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October Newsletter

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THE HERALD

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Rev. Stephen Snodgrass

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What does the cross mean to you?

In our beloved country, the symbol of the Christian faith, the cross, is all around us. You will see it stitched on the front of a Bible cover. You will see it molded into gold and hung around the neck of individuals from all walks of life. It has sickened me to sometimes see it tattooed and even worn by a group of people whose lives despise its significance and it’s Savior. This symbol is to remind you of the penalty that was paid for your redemption by the blood of the only begotten Son of God, Jesus Christ.  There is little wonder the cross is no longer treasured as a gift of love and as the symbol of Christ victory.

Just a few weeks ago, I went on a missions trip to India. In this dark land, you will see many symbols of many religions. While traveling between preaching appointments, we entered a little alley and saw that someone had crudely painted a white cross on the outside of their dwelling. It was their declaration, “I am a follower of the Cross of Jesus Christ!” 
In his letter to the Galatians, the Apostle Paul wrote, “But God forbid that I should glory, save in the cross of our Lord Jesus Christ, by whom the world is crucified unto me, and I unto the world.”(Galatians 6:14) Paul had been telling the church that their justification with God was much more than the keeping of the law and the ideals of men, but that in the dispensation of the Gospel, it was faith in Jesus and the merits of His grace. John Wesley interprets it this way, “(God forbid that I) should boast of anything I have, am or do, or rely on anything for my acceptance with God, but what Christ hath done and suffered for me. By means of which the world is crucified to me - All the things and persons in it are to me as nothing. And I unto the world - I am dead to all worldly pursuits, cares, desires, and enjoyments.” Here Paul is saying that he has perfect spiritual freedom from the world and its warped belief system and entanglements.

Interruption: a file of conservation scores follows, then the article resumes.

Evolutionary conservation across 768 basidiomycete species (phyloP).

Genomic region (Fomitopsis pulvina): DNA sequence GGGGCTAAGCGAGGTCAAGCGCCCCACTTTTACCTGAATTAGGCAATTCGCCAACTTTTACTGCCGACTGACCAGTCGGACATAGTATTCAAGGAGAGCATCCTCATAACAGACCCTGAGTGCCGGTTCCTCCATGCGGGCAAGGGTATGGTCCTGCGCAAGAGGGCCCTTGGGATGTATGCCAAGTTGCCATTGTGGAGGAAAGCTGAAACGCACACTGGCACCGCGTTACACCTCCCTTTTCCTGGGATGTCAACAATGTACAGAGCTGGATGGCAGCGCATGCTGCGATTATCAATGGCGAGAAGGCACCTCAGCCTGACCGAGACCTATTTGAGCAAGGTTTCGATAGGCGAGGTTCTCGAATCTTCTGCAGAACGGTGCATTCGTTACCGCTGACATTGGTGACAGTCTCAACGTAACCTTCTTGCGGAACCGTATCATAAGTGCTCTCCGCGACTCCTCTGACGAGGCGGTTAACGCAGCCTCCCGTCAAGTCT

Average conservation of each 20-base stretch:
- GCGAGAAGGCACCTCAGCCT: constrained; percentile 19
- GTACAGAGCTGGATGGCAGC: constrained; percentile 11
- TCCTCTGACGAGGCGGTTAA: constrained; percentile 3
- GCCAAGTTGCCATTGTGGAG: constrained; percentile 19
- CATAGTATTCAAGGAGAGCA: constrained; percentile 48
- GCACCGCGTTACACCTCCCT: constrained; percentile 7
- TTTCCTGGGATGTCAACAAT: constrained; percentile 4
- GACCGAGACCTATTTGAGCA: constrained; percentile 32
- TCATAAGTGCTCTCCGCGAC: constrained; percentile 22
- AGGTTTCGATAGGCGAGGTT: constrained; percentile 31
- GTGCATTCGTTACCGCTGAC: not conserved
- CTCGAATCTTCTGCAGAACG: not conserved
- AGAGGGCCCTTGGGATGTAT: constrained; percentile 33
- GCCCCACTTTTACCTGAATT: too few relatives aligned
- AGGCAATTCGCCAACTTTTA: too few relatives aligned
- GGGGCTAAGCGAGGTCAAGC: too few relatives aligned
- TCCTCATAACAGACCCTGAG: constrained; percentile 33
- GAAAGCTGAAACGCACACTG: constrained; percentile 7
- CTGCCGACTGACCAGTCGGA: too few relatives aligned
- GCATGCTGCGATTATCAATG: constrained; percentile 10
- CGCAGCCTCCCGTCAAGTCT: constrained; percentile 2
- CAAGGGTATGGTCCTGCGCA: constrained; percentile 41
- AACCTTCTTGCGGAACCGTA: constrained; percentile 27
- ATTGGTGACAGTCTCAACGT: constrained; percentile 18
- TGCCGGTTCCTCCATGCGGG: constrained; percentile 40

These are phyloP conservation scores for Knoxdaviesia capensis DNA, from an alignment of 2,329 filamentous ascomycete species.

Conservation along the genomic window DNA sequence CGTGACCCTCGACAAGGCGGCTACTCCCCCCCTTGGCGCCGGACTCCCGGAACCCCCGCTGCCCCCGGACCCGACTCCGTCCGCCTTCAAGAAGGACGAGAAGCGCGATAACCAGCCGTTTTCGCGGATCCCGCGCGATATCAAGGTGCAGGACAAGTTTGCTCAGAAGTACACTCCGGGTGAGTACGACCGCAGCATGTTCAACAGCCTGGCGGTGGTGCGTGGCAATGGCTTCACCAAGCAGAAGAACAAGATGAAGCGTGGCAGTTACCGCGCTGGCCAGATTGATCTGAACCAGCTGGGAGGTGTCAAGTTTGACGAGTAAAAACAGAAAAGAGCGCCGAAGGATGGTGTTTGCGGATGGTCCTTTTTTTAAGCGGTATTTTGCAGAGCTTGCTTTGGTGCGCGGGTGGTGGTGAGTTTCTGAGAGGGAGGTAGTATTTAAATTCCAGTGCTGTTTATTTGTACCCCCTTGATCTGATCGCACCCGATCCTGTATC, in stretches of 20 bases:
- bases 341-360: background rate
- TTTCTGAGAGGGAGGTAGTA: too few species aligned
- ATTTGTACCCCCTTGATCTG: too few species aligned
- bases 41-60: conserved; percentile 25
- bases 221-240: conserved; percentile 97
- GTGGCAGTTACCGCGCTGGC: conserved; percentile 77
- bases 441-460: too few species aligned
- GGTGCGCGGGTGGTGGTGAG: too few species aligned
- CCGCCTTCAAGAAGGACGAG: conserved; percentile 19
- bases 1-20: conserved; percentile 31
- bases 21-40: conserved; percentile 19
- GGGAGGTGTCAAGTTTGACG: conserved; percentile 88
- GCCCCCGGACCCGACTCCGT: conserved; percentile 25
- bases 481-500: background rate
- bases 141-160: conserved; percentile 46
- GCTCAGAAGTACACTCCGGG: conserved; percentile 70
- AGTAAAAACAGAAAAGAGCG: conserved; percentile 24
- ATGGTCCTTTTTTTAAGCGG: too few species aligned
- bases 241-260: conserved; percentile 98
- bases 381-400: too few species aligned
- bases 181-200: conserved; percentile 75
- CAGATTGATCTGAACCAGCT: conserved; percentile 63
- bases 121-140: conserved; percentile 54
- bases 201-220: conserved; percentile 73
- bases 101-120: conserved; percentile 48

To the Christian, the cross is an emblem of hope. It is a reminder of the grace of a merciful God. To the sinner it is a reminder of the love of a Heavenly Father.
In 1707, Isaac Watts was inspired to write a song while preparing for a communion service. He originally titled it, “Crucifixion to the World by the Cross of Christ.” Theologian Matthew Arnold called this the greatest hymn in the English language. Later, we would find it in our hymnals titled, “When I Survey the Wondrous Cross.” The lyrics of the song point us to a view of the dying Savior in a vivid way and remind us of divine love.
When I survey the wondrous cross on which the Prince of glory died, my richest gain I count but loss, and pour contempt on all my pride.
Forbid it, Lord, that I should boast, save in the death of Christ, my God; all the vain things that charm me most – I sacrifice them to His blood.
See, from His head, His hands, His feet, sorrow and love flow mingled down; did e’er such love and sorrow meet, or thorns compose so rich a crown?
Were the whole realm of nature mine that were a present far too small: Love so amazing, so divine, demands my soul, my life, my all.

What does the Cross mean to you today, my friend?

India 2012 067 A Christian's home.JPG

A picture from India, a house in an alley declaring, “I am a follower of the cross of Jesus Christ.” This a bold witness in a Hindu country.

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